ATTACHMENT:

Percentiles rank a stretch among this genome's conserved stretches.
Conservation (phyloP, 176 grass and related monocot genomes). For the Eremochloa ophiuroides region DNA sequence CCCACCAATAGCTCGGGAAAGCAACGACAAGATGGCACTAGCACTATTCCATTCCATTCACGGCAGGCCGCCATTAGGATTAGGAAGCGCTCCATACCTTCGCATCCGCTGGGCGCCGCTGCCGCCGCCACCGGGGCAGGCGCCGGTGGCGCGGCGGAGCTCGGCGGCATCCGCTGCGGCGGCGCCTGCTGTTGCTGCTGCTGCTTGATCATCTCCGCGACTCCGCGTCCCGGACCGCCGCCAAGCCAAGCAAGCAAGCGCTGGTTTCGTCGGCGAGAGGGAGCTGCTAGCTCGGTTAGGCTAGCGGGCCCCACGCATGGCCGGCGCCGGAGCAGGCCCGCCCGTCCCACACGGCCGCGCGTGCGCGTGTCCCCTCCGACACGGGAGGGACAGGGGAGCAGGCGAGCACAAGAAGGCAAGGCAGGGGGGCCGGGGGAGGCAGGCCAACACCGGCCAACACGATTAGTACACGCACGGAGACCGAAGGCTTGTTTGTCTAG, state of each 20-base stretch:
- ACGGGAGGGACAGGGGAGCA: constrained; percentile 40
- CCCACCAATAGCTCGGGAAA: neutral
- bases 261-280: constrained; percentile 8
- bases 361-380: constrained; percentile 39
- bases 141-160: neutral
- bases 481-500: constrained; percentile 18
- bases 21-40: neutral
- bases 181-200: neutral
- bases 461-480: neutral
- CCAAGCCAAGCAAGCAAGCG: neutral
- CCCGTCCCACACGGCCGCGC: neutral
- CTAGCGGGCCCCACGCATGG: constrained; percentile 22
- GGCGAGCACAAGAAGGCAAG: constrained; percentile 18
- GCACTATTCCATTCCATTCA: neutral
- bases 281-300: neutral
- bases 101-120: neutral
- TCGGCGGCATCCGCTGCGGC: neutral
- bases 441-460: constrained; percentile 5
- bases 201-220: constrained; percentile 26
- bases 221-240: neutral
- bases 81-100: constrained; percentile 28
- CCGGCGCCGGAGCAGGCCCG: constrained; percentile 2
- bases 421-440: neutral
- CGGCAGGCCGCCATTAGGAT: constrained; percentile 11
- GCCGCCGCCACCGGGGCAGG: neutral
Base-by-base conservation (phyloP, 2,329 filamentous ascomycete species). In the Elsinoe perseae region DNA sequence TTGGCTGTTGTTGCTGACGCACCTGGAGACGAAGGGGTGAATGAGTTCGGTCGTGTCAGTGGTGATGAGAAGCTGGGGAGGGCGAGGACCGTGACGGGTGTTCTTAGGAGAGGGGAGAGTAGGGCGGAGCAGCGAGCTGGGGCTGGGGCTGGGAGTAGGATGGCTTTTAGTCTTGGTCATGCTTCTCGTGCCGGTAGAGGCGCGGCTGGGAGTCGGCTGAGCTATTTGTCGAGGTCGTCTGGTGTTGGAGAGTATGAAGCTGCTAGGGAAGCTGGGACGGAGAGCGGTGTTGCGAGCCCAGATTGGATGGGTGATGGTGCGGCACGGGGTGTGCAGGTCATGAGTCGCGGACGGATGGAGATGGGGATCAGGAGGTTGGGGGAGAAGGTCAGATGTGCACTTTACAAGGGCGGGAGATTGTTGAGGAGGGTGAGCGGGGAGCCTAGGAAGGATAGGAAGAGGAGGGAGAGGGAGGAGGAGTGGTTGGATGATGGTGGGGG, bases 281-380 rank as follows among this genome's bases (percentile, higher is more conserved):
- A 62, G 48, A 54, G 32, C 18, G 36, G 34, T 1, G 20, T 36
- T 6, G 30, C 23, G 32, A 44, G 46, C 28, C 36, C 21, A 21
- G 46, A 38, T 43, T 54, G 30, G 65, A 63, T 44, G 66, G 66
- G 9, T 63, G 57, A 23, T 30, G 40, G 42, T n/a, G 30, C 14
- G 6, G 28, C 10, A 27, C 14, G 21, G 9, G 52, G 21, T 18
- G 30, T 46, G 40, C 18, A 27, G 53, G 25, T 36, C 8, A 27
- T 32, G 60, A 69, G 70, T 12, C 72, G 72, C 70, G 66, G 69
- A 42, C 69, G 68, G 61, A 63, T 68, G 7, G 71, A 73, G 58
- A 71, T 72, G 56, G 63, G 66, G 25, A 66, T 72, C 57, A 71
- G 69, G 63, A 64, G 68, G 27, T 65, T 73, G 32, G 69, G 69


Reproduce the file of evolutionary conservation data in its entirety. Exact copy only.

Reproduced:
Percentiles rank a stretch among this genome's conserved stretches.
Conservation (phyloP, 176 grass and related monocot genomes). For the Eremochloa ophiuroides region DNA sequence CCCACCAATAGCTCGGGAAAGCAACGACAAGATGGCACTAGCACTATTCCATTCCATTCACGGCAGGCCGCCATTAGGATTAGGAAGCGCTCCATACCTTCGCATCCGCTGGGCGCCGCTGCCGCCGCCACCGGGGCAGGCGCCGGTGGCGCGGCGGAGCTCGGCGGCATCCGCTGCGGCGGCGCCTGCTGTTGCTGCTGCTGCTTGATCATCTCCGCGACTCCGCGTCCCGGACCGCCGCCAAGCCAAGCAAGCAAGCGCTGGTTTCGTCGGCGAGAGGGAGCTGCTAGCTCGGTTAGGCTAGCGGGCCCCACGCATGGCCGGCGCCGGAGCAGGCCCGCCCGTCCCACACGGCCGCGCGTGCGCGTGTCCCCTCCGACACGGGAGGGACAGGGGAGCAGGCGAGCACAAGAAGGCAAGGCAGGGGGGCCGGGGGAGGCAGGCCAACACCGGCCAACACGATTAGTACACGCACGGAGACCGAAGGCTTGTTTGTCTAG, state of each 20-base stretch:
- ACGGGAGGGACAGGGGAGCA: constrained; percentile 40
- CCCACCAATAGCTCGGGAAA: neutral
- bases 261-280: constrained; percentile 8
- bases 361-380: constrained; percentile 39
- bases 141-160: neutral
- bases 481-500: constrained; percentile 18
- bases 21-40: neutral
- bases 181-200: neutral
- bases 461-480: neutral
- CCAAGCCAAGCAAGCAAGCG: neutral
- CCCGTCCCACACGGCCGCGC: neutral
- CTAGCGGGCCCCACGCATGG: constrained; percentile 22
- GGCGAGCACAAGAAGGCAAG: constrained; percentile 18
- GCACTATTCCATTCCATTCA: neutral
- bases 281-300: neutral
- bases 101-120: neutral
- TCGGCGGCATCCGCTGCGGC: neutral
- bases 441-460: constrained; percentile 5
- bases 201-220: constrained; percentile 26
- bases 221-240: neutral
- bases 81-100: constrained; percentile 28
- CCGGCGCCGGAGCAGGCCCG: constrained; percentile 2
- bases 421-440: neutral
- CGGCAGGCCGCCATTAGGAT: constrained; percentile 11
- GCCGCCGCCACCGGGGCAGG: neutral
Base-by-base conservation (phyloP, 2,329 filamentous ascomycete species). In the Elsinoe perseae region DNA sequence TTGGCTGTTGTTGCTGACGCACCTGGAGACGAAGGGGTGAATGAGTTCGGTCGTGTCAGTGGTGATGAGAAGCTGGGGAGGGCGAGGACCGTGACGGGTGTTCTTAGGAGAGGGGAGAGTAGGGCGGAGCAGCGAGCTGGGGCTGGGGCTGGGAGTAGGATGGCTTTTAGTCTTGGTCATGCTTCTCGTGCCGGTAGAGGCGCGGCTGGGAGTCGGCTGAGCTATTTGTCGAGGTCGTCTGGTGTTGGAGAGTATGAAGCTGCTAGGGAAGCTGGGACGGAGAGCGGTGTTGCGAGCCCAGATTGGATGGGTGATGGTGCGGCACGGGGTGTGCAGGTCATGAGTCGCGGACGGATGGAGATGGGGATCAGGAGGTTGGGGGAGAAGGTCAGATGTGCACTTTACAAGGGCGGGAGATTGTTGAGGAGGGTGAGCGGGGAGCCTAGGAAGGATAGGAAGAGGAGGGAGAGGGAGGAGGAGTGGTTGGATGATGGTGGGGG, bases 281-380 rank as follows among this genome's bases (percentile, higher is more conserved):
- A 62, G 48, A 54, G 32, C 18, G 36, G 34, T 1, G 20, T 36
- T 6, G 30, C 23, G 32, A 44, G 46, C 28, C 36, C 21, A 21
- G 46, A 38, T 43, T 54, G 30, G 65, A 63, T 44, G 66, G 66
- G 9, T 63, G 57, A 23, T 30, G 40, G 42, T n/a, G 30, C 14
- G 6, G 28, C 10, A 27, C 14, G 21, G 9, G 52, G 21, T 18
- G 30, T 46, G 40, C 18, A 27, G 53, G 25, T 36, C 8, A 27
- T 32, G 60, A 69, G 70, T 12, C 72, G 72, C 70, G 66, G 69
- A 42, C 69, G 68, G 61, A 63, T 68, G 7, G 71, A 73, G 58
- A 71, T 72, G 56, G 63, G 66, G 25, A 66, T 72, C 57, A 71
- G 69, G 63, A 64, G 68, G 27, T 65, T 73, G 32, G 69, G 69